I recently had an anniversary. About a year ago, I was unable to sleep and up late at night calling anonymous help lines. To even admit this, I am bashful. Who wants to represent the image of a person who has reached the point in their life when calling anonymous help lines in the middle of the is nothing out of the ordinary? I did this for about a week until one night I was connected to a local hotline, not one of those 24-hour hotlines that have someone sitting by the phone around the clock. Nope, the person I spoke to on this particular night had been sleeping and was woken up because it was their night to watch the hotline. For the next few days this counselor, the one I had awoken, relentlessly called me until I agreed to go to the Rape Crisis Center in my area.
Not long after that, I reluctantly showed up at the doorstep of this old house turned office building in the middle of the city ready to talk about what happened to me ten years ago. As I rang the doorbell and waited for security to let me in, I figured that talking to a counselor couldn’t possibly make me feel worse than I already did.
The woman I spoke to that day was not much older than me. She was very kind and not judgmental. After a session or two, I began to feel a little bit better. My counselor validated me simply by saying that what happened was not my fault. Many survivors of sexual assault, including me, find ways to blame themselves for being raped. Personally, I always felt responsible because I put myself into the situation where it happened. I felt that it was my fault because I was in the wrong place at the wrong time. My counselor explained to me that regardless of this thought -that even if I was in in fact, in the wrong place at the wrong time– rape is still not a justifiable consequence; regardless of the wheres, whats, and whens of the situation, what happened to me was a wrong, violent, and illegal act, and certainly not my fault.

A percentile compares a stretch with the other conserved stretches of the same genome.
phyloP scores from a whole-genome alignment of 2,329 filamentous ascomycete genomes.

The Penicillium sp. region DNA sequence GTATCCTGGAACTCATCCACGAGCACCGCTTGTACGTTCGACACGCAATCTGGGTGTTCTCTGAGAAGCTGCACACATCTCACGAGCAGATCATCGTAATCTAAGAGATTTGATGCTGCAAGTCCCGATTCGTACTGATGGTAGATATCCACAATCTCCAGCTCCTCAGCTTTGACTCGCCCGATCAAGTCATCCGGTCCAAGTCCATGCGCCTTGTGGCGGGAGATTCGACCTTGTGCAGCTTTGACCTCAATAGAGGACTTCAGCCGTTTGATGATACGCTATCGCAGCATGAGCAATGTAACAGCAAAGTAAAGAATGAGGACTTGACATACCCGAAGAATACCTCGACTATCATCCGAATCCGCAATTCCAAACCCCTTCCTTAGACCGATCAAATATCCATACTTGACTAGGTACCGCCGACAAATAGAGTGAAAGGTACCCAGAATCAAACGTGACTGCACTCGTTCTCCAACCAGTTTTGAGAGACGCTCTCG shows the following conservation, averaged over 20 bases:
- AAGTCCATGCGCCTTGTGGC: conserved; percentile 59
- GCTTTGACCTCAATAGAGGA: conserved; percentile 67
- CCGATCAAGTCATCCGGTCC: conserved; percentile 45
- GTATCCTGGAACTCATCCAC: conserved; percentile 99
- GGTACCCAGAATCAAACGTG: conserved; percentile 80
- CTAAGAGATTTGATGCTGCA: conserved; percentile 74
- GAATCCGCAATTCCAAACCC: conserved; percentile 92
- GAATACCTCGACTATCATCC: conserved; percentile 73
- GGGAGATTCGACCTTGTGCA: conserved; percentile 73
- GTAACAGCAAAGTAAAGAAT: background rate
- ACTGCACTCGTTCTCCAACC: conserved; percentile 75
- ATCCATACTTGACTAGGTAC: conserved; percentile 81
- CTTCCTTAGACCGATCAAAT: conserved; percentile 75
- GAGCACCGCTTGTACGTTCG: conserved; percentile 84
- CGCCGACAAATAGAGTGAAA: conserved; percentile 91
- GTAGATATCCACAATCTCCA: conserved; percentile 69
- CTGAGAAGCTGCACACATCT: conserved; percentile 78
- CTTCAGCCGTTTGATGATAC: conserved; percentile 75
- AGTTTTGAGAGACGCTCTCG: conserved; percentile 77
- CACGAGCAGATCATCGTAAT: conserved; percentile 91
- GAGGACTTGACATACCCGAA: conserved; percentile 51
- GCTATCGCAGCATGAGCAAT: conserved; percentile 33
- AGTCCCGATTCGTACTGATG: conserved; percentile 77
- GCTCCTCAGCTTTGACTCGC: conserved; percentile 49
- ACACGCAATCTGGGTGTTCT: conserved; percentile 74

In retrospect, my thoughts, fears, and perception of the subject were similar to that of a young child’s: they were not sensible or grounded in reality. Trauma this great can catapult a person into a state of arrested development in which they revert to a mental state where they, like a child, need reassurance and validation from and outside voice in order to mentally process the situation.
My counselor provided me with much insight and put a lot into perspective for me. Not long after, when I was feeling especially healed, I wrote to Gender Across Borders to see if they were interested in publishing my first story idea “I am A Rape Survivor”. Seeing my story in print was the ultimate validation for me after hiding this secret for almost ten years. During that decade, I was afraid to come forward for fear that I would be called a liar. The few boyfriends I had told about it invalidated me so badly, it caused me to never want to speak about it again. When my first article was published, I felt that even though no one would ever be prosecuted for these crimes, I was still able to stand up for myself and other victims in a bold way. This confidence didn’t last long, however.
After seeing my first article in print, I felt naked and exposed. Initially, I thought that publishing this series of articles would be the final step in my healing process. At first, I wondered if I had made a huge mistake. Maybe I had, but then something magical happened. Readers who had been sexually assaulted left me comments. People who were going through the same pain as I was thanked me for writing the article. I would be lying if I said I didn’t feel equally naked and exposed as each consecutive article in the Rape Survivor Series was published. I often did. Sometimes I even cried. As time went on, more people wrote to me and left comments sharing their stories and thanking me for putting mine out there.